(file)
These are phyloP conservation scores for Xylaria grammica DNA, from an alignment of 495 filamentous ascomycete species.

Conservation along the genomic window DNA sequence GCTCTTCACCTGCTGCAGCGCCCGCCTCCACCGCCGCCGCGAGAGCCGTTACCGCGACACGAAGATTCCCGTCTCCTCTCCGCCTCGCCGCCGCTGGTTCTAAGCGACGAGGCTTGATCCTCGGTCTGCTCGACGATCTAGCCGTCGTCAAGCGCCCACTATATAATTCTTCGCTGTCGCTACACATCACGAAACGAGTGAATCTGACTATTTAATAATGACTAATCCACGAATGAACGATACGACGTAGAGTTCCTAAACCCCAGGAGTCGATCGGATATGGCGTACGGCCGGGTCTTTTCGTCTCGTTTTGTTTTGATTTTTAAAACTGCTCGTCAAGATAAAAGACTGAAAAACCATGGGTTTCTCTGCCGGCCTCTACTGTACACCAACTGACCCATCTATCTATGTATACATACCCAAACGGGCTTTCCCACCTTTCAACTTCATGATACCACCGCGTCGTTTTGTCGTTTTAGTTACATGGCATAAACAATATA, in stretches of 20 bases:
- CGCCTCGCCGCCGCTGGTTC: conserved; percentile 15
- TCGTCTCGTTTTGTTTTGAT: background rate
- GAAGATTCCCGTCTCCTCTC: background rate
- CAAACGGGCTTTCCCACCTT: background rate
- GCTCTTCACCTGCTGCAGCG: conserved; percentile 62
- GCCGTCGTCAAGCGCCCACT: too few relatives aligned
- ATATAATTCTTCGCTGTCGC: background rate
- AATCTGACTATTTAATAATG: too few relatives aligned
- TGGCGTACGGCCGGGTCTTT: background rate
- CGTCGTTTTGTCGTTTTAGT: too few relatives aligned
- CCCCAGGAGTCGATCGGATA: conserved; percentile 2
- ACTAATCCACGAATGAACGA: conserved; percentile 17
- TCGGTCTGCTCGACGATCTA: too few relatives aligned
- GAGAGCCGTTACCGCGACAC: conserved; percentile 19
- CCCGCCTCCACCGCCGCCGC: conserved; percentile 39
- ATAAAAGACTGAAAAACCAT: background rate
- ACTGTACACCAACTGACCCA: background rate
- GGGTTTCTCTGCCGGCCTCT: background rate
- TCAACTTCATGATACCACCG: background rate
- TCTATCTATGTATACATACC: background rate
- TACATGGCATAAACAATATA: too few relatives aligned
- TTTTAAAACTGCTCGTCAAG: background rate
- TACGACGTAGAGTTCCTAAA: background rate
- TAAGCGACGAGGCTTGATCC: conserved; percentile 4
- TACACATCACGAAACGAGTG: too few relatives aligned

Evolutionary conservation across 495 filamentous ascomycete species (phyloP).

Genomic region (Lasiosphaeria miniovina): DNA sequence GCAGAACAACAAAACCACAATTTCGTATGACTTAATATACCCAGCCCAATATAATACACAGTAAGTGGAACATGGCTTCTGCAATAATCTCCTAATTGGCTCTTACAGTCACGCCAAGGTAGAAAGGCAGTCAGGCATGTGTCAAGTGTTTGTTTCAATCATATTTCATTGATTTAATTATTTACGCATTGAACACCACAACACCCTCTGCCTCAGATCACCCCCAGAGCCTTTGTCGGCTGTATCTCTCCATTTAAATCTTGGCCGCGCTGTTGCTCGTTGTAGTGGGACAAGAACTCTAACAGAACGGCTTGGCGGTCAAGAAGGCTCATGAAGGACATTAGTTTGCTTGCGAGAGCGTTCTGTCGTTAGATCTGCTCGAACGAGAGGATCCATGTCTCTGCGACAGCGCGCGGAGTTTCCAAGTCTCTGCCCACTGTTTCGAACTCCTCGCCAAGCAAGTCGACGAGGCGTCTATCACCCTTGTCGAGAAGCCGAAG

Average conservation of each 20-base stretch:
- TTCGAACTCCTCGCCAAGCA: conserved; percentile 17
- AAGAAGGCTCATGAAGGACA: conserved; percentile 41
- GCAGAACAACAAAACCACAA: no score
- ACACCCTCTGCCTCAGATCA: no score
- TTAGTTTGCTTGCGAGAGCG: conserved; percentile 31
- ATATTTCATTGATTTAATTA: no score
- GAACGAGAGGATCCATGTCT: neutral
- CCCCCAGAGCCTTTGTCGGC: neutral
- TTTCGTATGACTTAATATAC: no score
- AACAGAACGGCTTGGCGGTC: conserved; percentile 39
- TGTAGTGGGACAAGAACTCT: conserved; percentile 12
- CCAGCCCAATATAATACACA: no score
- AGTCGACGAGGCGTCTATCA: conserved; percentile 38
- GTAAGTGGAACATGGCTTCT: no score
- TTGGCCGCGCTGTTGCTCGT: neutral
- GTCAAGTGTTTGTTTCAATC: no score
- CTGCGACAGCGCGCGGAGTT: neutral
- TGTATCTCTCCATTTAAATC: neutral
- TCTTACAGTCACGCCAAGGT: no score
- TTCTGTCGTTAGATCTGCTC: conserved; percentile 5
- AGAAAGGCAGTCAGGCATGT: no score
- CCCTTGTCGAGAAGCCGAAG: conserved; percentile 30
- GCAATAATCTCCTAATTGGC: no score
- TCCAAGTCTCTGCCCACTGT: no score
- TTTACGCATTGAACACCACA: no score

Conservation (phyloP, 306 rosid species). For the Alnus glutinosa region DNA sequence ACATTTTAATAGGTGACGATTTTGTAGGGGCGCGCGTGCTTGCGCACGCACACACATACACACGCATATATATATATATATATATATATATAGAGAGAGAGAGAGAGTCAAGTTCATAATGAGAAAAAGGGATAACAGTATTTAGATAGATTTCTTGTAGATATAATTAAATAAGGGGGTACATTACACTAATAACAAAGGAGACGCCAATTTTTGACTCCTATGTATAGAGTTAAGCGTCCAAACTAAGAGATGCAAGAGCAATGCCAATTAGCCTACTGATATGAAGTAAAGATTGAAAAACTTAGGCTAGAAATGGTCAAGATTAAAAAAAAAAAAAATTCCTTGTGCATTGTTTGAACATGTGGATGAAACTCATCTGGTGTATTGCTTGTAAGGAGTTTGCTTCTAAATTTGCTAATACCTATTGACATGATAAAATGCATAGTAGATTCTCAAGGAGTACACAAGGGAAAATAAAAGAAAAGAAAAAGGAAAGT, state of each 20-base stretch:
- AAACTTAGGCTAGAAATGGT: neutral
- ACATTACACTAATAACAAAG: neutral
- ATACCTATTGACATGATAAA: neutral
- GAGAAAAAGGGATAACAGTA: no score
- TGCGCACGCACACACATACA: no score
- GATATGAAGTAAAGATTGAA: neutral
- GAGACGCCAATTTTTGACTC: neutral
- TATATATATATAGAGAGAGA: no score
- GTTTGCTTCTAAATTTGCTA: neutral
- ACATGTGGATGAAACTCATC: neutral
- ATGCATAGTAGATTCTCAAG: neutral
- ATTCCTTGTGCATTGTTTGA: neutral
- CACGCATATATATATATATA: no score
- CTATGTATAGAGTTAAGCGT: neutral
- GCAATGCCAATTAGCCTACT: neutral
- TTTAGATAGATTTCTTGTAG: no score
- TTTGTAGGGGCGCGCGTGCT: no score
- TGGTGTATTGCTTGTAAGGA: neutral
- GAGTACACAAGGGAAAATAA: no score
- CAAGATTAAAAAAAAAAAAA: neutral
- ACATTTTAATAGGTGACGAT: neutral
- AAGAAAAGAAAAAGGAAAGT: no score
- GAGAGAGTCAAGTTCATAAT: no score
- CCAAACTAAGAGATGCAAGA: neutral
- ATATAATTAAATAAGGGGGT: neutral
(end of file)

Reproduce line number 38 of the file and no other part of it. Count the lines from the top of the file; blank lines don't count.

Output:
- CCCCCAGAGCCTTTGTCGGC: neutral